The IWMW 2014 event starts a month today – this year the annual event for university Web managers will take place at Northumbria University on 16-18 July.
In the latest guest post from speakers at the event Neil Allison tells us that he ‘does’ user experience (UX) but wonders if he is alone.
Neil is giving a plenary talk on “Marketing is dead, long live UX” from 11.00-11.45 on Thursday 17 July 2014. He will also facilitate with Bruce Darby a workshop session on “Making Personas Work” from 16.00-17.30 on Thursday 17 July 2014.
I Do UX – Do You?
I love the IWMW conferences. Always come away with new ideas and food for thought. Always meet good people. But I’ve been thinking about what I don’t get from the IWMW. And it’s this thought that’s prompted me to speak at this year’s conference.
I’ve been working in public sector (and mainly UK HE) for 15 years and attending IWMW since 2006. In that time there has been a lot of change in terms of online content and service management in the sector.
And over this period there has been a huge growth generally in awareness of online usability and latterly the competitive advantage leveraged from improved user experience. But while user experience teams are cropping up in all sorts of commercial organisations, we’re not seeing it in higher education.
This brings me back to what I don’t get out of IWMW. I don’t get a sense of a UX community within the sector. I don’t tend to meet people who do the same kind of things as me. I do meet lots of people interested in usability and user experience but not much in the way of active practitioners.
At first I thought: “Maybe it’s just me. Maybe I’m not moving in the right circles or I’ve missed the year when UX was the hot topic.” But taking a look about online reassured me I’m not paranoid
Very little turns up on previous conference schedules around UX or usability. The last item was me in Edinburgh in 2012 doing a workshop on our experiences in user centred design. And the JISC usability mailing list is awfully quiet.
A couple of years ago, Dan Jackson at UCL asked the usability mailing list:
“I’m wondering out loud how many HEI’s in the UK have positions directly responsible for improving the user experience, interaction design and information architecture of their institutional web sites and web applications? A quick scan of the last 12 months’ activity on this list, and a perusal of the web/digital jobs currently being advertised at jobs.ac.uk, shows the usual mix of adverts for web developers and web content editors, but nothing related to UX or IA. This is in stark contrast to private sector companies, who are recruiting UX consultants like there’s no tomorrow…“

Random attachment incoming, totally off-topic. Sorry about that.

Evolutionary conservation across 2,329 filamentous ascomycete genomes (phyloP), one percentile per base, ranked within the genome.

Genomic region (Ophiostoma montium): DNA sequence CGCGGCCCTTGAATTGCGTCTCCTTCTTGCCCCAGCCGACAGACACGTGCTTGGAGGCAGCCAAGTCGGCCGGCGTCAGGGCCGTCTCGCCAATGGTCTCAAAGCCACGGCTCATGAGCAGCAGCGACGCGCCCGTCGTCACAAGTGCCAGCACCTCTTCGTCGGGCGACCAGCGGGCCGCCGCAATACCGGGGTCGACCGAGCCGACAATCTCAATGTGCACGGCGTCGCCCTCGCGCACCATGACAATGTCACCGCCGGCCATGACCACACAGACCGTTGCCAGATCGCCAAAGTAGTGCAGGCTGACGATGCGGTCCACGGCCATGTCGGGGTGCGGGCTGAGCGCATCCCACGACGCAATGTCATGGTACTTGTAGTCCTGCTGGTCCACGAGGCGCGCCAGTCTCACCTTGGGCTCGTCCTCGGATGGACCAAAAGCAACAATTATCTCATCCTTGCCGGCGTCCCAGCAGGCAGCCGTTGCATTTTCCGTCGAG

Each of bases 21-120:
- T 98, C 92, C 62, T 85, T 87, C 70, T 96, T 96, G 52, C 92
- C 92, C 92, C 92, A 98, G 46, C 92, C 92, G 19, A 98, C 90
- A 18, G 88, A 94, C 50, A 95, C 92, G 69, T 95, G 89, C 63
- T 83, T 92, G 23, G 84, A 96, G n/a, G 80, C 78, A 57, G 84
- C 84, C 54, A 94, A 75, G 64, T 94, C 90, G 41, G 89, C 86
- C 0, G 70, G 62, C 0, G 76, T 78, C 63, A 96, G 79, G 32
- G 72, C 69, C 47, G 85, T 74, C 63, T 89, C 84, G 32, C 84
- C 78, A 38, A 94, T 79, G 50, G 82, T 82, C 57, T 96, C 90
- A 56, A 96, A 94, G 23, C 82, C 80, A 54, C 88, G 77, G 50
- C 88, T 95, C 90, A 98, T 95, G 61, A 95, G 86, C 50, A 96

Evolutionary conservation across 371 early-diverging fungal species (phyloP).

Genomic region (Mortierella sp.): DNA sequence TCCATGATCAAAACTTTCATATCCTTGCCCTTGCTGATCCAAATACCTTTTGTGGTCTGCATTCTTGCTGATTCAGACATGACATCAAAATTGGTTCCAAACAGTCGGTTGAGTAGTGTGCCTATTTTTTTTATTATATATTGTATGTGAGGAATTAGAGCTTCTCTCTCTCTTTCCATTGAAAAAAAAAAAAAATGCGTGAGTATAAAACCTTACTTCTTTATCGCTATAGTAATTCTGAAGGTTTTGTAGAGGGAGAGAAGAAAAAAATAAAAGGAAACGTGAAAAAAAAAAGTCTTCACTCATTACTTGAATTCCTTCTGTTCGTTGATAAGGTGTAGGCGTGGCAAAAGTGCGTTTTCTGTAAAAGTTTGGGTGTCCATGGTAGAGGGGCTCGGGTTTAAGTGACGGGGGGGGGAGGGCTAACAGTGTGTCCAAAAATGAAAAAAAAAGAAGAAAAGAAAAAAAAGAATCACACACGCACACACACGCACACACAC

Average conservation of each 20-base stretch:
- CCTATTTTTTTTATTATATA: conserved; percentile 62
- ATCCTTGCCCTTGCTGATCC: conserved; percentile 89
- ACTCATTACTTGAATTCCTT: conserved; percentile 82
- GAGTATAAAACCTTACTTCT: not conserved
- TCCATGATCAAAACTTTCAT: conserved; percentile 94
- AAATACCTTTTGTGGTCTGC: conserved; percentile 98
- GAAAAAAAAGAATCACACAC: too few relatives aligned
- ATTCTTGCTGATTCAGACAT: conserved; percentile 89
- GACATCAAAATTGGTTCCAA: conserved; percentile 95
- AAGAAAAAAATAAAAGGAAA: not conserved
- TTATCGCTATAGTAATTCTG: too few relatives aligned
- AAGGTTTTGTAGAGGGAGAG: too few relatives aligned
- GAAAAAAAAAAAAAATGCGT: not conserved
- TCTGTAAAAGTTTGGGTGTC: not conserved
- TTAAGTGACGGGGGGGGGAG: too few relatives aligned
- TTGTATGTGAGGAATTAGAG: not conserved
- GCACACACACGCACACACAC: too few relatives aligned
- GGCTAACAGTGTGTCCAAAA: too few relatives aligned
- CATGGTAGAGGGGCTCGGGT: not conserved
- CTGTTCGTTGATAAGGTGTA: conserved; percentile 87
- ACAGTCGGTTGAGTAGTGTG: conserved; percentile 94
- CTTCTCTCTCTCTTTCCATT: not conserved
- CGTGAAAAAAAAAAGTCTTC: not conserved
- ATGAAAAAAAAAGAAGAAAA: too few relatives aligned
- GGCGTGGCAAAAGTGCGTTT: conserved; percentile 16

Chatting with Dan this week, it seems like he wasn’t overwhelmed with responses to his question. Which is a shame because it’s a very important question.
It’s basically the question I’m asking and attempting to answer in my plenary talk.
My talk at IWMW 2014: “Marketing is dead, long live UX!”
I have my opinions, and those of a few people like Dan who think aloud from time to time.
UX survey for UK Higher Education web managers
But what about you? What do you think?
I’ve set up a short survey to gather some experiences from around our sector and feed them into my talk (and probably a blog post too).
Please spare me a couple of minutes to contribute your views and perhaps outline what is happening at your institution.
Take part in my survey – the state of UX in UK higher education.
I’m getting excited already about the conference as it’s not so far off now. Hopefully I’ll be able to prompt a bit of reflection, stir up a bit of controversy and continue the conversation with a few of you…
About the author
Neil Allison is Head of User Experience for the University Website Programme at the University of Edinburgh.
He believes everyone has responsibility for user experience, and with a background in education and training, works to give colleagues the skills and confidence to conduct their own research and inform their work. He is an active member of the Scottish chapter of the UX Professionals Association.
Neil is currently playing the role of product owner in the agile development of a new University CMS and leading the evolution of the website’s information architecture.
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